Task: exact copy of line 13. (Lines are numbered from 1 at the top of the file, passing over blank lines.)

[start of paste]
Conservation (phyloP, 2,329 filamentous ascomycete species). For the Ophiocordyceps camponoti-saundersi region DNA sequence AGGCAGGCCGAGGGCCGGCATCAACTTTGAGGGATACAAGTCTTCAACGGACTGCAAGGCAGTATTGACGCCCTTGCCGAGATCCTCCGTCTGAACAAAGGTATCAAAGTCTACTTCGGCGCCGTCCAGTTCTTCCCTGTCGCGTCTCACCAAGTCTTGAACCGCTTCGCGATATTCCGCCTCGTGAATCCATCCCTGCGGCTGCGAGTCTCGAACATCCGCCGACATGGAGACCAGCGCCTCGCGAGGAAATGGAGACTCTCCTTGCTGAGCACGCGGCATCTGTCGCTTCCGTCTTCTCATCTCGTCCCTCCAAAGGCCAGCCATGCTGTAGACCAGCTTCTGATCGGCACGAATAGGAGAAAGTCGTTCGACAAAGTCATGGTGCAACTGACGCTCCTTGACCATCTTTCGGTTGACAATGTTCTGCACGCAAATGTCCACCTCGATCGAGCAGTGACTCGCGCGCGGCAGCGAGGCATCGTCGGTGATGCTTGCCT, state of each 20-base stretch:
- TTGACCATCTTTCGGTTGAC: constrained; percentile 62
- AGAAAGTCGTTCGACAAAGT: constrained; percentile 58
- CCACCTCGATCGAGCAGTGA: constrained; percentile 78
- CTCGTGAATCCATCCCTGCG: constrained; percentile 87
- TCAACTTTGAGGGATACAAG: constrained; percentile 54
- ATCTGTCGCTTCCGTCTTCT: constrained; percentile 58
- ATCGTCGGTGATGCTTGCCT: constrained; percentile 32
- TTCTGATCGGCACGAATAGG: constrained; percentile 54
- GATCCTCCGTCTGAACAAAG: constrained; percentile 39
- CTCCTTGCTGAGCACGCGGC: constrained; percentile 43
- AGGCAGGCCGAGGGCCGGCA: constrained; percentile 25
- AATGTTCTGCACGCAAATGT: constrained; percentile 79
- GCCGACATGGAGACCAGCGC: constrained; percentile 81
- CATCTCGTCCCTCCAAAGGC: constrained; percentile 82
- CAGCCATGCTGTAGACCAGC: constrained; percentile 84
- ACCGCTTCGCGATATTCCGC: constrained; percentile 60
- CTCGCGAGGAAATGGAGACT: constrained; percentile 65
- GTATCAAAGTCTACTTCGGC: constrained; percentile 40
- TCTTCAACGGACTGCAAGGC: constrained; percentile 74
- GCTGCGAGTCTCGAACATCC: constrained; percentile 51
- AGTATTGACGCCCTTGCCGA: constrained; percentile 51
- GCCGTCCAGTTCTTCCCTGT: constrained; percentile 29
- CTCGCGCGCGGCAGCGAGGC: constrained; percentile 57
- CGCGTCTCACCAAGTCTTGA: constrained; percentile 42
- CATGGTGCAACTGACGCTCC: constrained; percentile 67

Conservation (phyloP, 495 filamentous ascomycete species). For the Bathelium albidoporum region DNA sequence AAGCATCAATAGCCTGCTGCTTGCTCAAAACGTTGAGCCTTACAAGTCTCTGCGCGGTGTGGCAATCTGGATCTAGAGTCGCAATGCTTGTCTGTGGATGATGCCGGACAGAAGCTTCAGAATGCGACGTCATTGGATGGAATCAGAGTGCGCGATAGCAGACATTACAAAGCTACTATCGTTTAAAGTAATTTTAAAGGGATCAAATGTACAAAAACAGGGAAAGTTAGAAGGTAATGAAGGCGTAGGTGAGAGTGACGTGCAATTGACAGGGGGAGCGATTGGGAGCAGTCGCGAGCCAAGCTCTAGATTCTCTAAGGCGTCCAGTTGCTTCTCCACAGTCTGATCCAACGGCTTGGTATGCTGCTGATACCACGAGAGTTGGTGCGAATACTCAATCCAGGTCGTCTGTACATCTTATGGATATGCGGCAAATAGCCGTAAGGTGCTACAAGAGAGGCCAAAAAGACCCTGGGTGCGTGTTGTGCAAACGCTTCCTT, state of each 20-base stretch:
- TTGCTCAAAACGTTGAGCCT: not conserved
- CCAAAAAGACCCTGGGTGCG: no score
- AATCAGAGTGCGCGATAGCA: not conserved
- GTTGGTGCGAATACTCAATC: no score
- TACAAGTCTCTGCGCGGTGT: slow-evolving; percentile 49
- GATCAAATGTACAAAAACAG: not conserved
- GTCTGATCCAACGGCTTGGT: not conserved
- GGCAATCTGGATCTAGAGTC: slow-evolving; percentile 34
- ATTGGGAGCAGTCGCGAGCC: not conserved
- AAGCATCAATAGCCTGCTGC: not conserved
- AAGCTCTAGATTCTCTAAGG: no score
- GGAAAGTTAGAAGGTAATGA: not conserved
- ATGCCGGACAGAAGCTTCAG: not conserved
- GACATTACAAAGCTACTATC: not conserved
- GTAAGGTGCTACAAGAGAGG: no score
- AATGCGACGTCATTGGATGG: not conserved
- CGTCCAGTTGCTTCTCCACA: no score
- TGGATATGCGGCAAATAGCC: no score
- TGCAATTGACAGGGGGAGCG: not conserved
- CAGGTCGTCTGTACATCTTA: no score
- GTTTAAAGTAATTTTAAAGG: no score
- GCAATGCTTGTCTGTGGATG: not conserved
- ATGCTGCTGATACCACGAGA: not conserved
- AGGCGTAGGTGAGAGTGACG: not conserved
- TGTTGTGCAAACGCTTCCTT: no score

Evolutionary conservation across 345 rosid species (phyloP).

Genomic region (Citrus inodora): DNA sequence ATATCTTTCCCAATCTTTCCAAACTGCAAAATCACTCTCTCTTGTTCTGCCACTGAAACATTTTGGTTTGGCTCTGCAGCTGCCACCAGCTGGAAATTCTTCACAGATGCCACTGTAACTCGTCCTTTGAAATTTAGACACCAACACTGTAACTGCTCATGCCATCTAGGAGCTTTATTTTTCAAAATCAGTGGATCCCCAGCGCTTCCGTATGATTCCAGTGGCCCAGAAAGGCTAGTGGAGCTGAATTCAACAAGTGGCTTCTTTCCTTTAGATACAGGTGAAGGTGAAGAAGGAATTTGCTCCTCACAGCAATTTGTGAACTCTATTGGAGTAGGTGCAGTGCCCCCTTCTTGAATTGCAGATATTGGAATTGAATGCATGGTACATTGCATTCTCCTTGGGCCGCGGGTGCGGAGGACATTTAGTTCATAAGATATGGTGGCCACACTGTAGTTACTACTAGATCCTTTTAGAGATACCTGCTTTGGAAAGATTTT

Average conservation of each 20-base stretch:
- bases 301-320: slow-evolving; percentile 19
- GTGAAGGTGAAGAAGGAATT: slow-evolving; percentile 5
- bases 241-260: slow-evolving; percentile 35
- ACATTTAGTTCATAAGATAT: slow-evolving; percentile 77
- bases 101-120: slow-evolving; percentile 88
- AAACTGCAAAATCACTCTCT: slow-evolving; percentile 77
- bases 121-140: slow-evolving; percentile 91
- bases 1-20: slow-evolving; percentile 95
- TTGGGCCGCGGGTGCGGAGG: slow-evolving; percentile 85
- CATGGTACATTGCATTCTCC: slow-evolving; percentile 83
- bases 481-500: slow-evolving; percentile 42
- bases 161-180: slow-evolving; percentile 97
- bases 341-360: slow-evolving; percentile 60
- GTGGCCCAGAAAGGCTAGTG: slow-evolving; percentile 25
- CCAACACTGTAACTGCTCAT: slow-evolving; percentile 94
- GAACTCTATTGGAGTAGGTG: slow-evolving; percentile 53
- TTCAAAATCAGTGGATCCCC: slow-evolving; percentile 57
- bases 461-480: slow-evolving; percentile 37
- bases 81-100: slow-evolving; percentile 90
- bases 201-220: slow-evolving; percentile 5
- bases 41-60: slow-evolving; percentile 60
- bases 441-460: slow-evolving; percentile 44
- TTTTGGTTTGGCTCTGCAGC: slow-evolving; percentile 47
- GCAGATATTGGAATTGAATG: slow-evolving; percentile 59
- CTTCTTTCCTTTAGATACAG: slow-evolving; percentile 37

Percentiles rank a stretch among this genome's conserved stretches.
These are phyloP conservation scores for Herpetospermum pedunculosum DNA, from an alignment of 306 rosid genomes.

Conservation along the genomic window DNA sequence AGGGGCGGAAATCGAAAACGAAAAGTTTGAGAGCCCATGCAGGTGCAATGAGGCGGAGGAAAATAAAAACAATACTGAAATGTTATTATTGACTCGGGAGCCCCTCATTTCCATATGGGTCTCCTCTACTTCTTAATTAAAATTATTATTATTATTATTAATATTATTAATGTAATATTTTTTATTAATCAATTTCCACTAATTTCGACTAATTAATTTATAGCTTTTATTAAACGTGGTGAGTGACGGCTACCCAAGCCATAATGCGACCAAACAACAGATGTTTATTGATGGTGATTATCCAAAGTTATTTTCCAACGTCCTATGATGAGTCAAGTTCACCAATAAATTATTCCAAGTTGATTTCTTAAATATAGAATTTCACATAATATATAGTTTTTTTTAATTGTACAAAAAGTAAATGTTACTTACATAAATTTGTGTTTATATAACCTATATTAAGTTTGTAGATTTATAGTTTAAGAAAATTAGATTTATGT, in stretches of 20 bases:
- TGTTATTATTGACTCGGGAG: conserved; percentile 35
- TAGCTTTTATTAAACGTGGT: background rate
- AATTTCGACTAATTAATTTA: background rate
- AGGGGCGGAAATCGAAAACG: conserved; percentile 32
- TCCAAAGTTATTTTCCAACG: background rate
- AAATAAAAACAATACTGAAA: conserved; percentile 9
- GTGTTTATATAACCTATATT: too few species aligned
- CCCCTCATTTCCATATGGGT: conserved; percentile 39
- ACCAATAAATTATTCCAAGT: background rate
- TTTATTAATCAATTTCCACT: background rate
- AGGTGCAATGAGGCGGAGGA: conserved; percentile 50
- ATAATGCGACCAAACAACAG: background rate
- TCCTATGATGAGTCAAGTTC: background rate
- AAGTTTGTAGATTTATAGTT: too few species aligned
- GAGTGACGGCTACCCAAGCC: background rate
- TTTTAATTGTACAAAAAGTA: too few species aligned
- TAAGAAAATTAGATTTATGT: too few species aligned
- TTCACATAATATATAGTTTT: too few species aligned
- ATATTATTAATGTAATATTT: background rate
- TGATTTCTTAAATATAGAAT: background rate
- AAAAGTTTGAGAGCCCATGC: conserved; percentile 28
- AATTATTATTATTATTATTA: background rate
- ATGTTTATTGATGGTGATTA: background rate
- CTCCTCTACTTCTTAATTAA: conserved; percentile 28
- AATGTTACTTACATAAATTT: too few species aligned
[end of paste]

- AATGTTCTGCACGCAAATGT: constrained; percentile 79